from the Maryknoll Office for Global Concerns
President Biden’s proposal to increase the military budget comes at a cost for other integral human security needs. This article was published in the May-June 2021 issue of NewsNotes.
President Biden’s budget proposal for 2022 includes a $13 billion increase in defense spending. In a year when the White House has already introduced nearly $4 trillion in spending packages for urgent needs, such as addressing the COVID-19 pandemic and responding to natural disasters, climate change, and crumbling infrastructure, cutting military spending offers a clear opportunity for massive, badly needed savings. Instead, the president’s budget further increases debt while funding nuclear and other weapons programs that make people and the planet less secure.
Biden’s proposal includes raising total defense spending from $740 billion in 2021 to a proposed $753 billion next year. The figure includes $715 billion for the Pentagon, plus $38 billion for Department of Energy-managed nuclear weapons and other armed defense spending. The initial “skinny budget” proposal offers only topline amounts for discretionary spending. A more detailed budget, including mandatory spending, expected in June, is expected to bring the total for armed defense spending even higher.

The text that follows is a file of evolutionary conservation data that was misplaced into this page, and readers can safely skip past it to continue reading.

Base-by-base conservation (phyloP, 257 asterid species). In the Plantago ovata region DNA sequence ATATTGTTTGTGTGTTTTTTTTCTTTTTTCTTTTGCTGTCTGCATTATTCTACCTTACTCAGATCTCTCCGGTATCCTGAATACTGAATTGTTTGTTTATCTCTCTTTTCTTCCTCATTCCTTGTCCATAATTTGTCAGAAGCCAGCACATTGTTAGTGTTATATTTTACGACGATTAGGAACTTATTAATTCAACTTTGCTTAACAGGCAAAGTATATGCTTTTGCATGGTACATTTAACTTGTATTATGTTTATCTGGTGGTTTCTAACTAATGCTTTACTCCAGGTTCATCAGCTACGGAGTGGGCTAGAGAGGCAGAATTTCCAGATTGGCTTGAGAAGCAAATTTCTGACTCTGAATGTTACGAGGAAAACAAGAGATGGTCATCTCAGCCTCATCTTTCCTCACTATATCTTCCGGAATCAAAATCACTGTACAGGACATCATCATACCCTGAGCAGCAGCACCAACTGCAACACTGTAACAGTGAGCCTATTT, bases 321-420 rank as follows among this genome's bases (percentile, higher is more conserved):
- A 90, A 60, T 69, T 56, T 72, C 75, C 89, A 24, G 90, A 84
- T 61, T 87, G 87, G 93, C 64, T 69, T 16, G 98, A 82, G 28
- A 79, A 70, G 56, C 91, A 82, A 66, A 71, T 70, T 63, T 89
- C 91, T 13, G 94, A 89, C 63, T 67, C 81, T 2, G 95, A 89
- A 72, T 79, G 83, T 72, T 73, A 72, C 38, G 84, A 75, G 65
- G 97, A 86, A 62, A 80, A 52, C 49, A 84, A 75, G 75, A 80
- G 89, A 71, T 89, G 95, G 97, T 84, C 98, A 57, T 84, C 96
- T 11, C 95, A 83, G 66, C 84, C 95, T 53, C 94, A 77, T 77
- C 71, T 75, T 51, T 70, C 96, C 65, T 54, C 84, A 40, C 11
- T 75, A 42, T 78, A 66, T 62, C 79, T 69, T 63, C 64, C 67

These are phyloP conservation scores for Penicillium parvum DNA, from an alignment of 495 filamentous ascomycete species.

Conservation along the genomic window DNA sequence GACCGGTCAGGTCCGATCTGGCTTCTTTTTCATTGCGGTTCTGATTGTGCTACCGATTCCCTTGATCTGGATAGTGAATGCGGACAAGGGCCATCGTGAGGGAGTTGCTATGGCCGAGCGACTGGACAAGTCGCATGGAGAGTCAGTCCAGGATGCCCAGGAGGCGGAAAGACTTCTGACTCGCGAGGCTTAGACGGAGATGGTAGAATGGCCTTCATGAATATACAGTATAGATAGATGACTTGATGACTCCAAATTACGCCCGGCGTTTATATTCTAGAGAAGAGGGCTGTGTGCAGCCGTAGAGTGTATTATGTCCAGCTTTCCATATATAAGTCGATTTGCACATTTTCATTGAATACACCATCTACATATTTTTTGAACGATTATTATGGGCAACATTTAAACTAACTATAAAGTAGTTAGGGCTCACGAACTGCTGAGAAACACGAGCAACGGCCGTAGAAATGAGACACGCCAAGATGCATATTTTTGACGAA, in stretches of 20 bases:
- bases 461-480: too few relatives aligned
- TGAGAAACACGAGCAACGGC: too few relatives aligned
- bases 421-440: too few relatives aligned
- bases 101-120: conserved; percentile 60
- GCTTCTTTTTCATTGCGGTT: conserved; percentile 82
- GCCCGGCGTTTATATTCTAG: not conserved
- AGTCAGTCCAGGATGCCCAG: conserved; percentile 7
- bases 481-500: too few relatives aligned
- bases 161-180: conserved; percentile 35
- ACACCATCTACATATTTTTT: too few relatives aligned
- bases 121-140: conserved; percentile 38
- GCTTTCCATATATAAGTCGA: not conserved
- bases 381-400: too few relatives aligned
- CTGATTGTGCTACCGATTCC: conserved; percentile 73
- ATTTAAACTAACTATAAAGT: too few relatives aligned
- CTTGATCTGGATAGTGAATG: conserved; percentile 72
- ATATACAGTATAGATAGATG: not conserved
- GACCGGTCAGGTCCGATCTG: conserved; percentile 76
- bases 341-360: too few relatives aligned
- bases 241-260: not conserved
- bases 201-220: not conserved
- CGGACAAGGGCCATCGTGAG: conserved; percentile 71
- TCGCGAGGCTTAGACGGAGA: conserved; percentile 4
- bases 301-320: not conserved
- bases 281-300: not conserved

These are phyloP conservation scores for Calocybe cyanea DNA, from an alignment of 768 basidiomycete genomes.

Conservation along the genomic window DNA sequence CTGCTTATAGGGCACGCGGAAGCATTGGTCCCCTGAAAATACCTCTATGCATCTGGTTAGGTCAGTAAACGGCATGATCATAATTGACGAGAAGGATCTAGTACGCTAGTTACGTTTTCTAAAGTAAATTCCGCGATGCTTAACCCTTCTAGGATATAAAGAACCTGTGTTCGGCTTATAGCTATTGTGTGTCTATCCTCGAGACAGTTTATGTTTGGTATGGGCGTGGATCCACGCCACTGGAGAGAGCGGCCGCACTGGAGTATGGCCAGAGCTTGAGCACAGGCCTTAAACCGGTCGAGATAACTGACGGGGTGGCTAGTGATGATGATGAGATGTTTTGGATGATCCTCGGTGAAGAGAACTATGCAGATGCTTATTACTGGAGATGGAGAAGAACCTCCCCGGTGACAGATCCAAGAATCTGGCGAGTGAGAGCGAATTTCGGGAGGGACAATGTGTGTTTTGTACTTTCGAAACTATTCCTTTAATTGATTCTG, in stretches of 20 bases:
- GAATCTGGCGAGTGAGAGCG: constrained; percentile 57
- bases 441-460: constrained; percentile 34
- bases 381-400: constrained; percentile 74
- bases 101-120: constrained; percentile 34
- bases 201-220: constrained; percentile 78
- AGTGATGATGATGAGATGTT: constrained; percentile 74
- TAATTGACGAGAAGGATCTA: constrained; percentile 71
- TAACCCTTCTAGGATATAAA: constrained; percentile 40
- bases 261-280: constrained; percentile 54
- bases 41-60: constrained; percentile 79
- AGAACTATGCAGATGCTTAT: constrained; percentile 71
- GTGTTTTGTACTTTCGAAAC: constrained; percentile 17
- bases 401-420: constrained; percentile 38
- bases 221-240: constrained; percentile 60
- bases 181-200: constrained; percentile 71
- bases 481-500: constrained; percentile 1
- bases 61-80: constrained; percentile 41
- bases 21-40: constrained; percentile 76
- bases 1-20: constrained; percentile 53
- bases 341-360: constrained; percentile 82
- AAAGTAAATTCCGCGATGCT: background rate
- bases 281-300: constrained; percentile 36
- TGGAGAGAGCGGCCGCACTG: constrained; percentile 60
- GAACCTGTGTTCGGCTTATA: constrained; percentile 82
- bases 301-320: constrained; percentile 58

On a positive note, Pres. Biden’s budget eliminates the Overseas Contingency Operations (OCO) fund – a kind of slush fund for war spending that faith groups had long lobbied to get rid of. However, the funds previously included in the OCO have simply been folded into the president’s baseline budget.
On April 26, MOGC joined with 37 U.S. advocacy organizations (including Pax Christi USA) in a statement calling on Congress to “significantly decrease spending on the military and nuclear weapons for FY2022 and to reallocate that money into true national priorities like public health, diplomacy, infrastructure, and addressing climate change.”…